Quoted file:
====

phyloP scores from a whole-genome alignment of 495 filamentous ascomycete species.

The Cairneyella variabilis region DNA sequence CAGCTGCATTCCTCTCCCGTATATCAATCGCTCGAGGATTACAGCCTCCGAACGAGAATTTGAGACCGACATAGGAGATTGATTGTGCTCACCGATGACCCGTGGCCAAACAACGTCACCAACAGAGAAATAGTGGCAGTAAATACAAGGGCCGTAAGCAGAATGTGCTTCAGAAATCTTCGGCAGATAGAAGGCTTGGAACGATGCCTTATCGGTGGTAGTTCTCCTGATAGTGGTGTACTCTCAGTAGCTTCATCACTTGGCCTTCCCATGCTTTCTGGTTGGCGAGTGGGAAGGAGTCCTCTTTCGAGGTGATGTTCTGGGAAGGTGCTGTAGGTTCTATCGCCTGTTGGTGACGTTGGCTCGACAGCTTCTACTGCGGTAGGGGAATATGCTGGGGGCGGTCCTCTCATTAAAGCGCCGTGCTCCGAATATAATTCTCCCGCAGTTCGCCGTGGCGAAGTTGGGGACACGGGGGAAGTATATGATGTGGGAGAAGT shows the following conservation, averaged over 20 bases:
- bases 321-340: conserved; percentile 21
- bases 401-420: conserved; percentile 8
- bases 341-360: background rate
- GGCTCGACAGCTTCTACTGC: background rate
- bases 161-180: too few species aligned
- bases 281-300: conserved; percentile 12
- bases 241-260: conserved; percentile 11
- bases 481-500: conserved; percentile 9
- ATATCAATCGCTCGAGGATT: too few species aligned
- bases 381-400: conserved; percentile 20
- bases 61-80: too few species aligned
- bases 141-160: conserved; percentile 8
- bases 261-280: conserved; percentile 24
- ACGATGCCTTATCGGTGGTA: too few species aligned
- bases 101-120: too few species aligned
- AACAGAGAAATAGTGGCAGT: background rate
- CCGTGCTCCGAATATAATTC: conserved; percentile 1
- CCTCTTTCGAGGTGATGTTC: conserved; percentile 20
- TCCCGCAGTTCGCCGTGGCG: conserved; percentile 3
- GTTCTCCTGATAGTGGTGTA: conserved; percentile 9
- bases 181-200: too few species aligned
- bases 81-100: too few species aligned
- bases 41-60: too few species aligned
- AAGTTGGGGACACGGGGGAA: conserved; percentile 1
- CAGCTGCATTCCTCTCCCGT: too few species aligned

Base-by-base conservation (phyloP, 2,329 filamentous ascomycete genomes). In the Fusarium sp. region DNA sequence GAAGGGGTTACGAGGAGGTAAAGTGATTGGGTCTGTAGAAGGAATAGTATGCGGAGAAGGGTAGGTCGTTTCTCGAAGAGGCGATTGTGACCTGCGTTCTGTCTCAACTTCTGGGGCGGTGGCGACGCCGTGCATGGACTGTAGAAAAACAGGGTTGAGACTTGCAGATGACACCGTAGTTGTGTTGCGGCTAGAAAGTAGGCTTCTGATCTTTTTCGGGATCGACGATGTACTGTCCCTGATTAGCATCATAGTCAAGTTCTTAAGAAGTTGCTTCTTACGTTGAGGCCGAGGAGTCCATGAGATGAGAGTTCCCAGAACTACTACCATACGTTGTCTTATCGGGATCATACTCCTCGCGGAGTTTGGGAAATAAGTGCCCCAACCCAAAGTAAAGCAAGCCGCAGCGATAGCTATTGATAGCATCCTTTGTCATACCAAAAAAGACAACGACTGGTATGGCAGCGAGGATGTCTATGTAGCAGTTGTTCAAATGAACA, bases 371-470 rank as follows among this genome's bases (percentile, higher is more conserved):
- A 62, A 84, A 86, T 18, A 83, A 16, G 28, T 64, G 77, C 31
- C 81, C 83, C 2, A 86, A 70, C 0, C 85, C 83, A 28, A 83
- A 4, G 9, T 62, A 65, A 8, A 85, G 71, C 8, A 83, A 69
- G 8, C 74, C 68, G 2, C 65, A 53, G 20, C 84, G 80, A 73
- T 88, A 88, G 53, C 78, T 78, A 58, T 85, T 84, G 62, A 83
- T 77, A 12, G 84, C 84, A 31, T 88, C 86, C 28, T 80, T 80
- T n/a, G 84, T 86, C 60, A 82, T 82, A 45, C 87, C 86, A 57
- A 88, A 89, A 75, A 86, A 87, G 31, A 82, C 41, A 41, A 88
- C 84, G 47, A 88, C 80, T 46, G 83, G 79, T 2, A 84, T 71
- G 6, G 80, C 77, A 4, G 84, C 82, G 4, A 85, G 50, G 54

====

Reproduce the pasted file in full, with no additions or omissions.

phyloP scores from a whole-genome alignment of 495 filamentous ascomycete species.

The Cairneyella variabilis region DNA sequence CAGCTGCATTCCTCTCCCGTATATCAATCGCTCGAGGATTACAGCCTCCGAACGAGAATTTGAGACCGACATAGGAGATTGATTGTGCTCACCGATGACCCGTGGCCAAACAACGTCACCAACAGAGAAATAGTGGCAGTAAATACAAGGGCCGTAAGCAGAATGTGCTTCAGAAATCTTCGGCAGATAGAAGGCTTGGAACGATGCCTTATCGGTGGTAGTTCTCCTGATAGTGGTGTACTCTCAGTAGCTTCATCACTTGGCCTTCCCATGCTTTCTGGTTGGCGAGTGGGAAGGAGTCCTCTTTCGAGGTGATGTTCTGGGAAGGTGCTGTAGGTTCTATCGCCTGTTGGTGACGTTGGCTCGACAGCTTCTACTGCGGTAGGGGAATATGCTGGGGGCGGTCCTCTCATTAAAGCGCCGTGCTCCGAATATAATTCTCCCGCAGTTCGCCGTGGCGAAGTTGGGGACACGGGGGAAGTATATGATGTGGGAGAAGT shows the following conservation, averaged over 20 bases:
- bases 321-340: conserved; percentile 21
- bases 401-420: conserved; percentile 8
- bases 341-360: background rate
- GGCTCGACAGCTTCTACTGC: background rate
- bases 161-180: too few species aligned
- bases 281-300: conserved; percentile 12
- bases 241-260: conserved; percentile 11
- bases 481-500: conserved; percentile 9
- ATATCAATCGCTCGAGGATT: too few species aligned
- bases 381-400: conserved; percentile 20
- bases 61-80: too few species aligned
- bases 141-160: conserved; percentile 8
- bases 261-280: conserved; percentile 24
- ACGATGCCTTATCGGTGGTA: too few species aligned
- bases 101-120: too few species aligned
- AACAGAGAAATAGTGGCAGT: background rate
- CCGTGCTCCGAATATAATTC: conserved; percentile 1
- CCTCTTTCGAGGTGATGTTC: conserved; percentile 20
- TCCCGCAGTTCGCCGTGGCG: conserved; percentile 3
- GTTCTCCTGATAGTGGTGTA: conserved; percentile 9
- bases 181-200: too few species aligned
- bases 81-100: too few species aligned
- bases 41-60: too few species aligned
- AAGTTGGGGACACGGGGGAA: conserved; percentile 1
- CAGCTGCATTCCTCTCCCGT: too few species aligned

Base-by-base conservation (phyloP, 2,329 filamentous ascomycete genomes). In the Fusarium sp. region DNA sequence GAAGGGGTTACGAGGAGGTAAAGTGATTGGGTCTGTAGAAGGAATAGTATGCGGAGAAGGGTAGGTCGTTTCTCGAAGAGGCGATTGTGACCTGCGTTCTGTCTCAACTTCTGGGGCGGTGGCGACGCCGTGCATGGACTGTAGAAAAACAGGGTTGAGACTTGCAGATGACACCGTAGTTGTGTTGCGGCTAGAAAGTAGGCTTCTGATCTTTTTCGGGATCGACGATGTACTGTCCCTGATTAGCATCATAGTCAAGTTCTTAAGAAGTTGCTTCTTACGTTGAGGCCGAGGAGTCCATGAGATGAGAGTTCCCAGAACTACTACCATACGTTGTCTTATCGGGATCATACTCCTCGCGGAGTTTGGGAAATAAGTGCCCCAACCCAAAGTAAAGCAAGCCGCAGCGATAGCTATTGATAGCATCCTTTGTCATACCAAAAAAGACAACGACTGGTATGGCAGCGAGGATGTCTATGTAGCAGTTGTTCAAATGAACA, bases 371-470 rank as follows among this genome's bases (percentile, higher is more conserved):
- A 62, A 84, A 86, T 18, A 83, A 16, G 28, T 64, G 77, C 31
- C 81, C 83, C 2, A 86, A 70, C 0, C 85, C 83, A 28, A 83
- A 4, G 9, T 62, A 65, A 8, A 85, G 71, C 8, A 83, A 69
- G 8, C 74, C 68, G 2, C 65, A 53, G 20, C 84, G 80, A 73
- T 88, A 88, G 53, C 78, T 78, A 58, T 85, T 84, G 62, A 83
- T 77, A 12, G 84, C 84, A 31, T 88, C 86, C 28, T 80, T 80
- T n/a, G 84, T 86, C 60, A 82, T 82, A 45, C 87, C 86, A 57
- A 88, A 89, A 75, A 86, A 87, G 31, A 82, C 41, A 41, A 88
- C 84, G 47, A 88, C 80, T 46, G 83, G 79, T 2, A 84, T 71
- G 6, G 80, C 77, A 4, G 84, C 82, G 4, A 85, G 50, G 54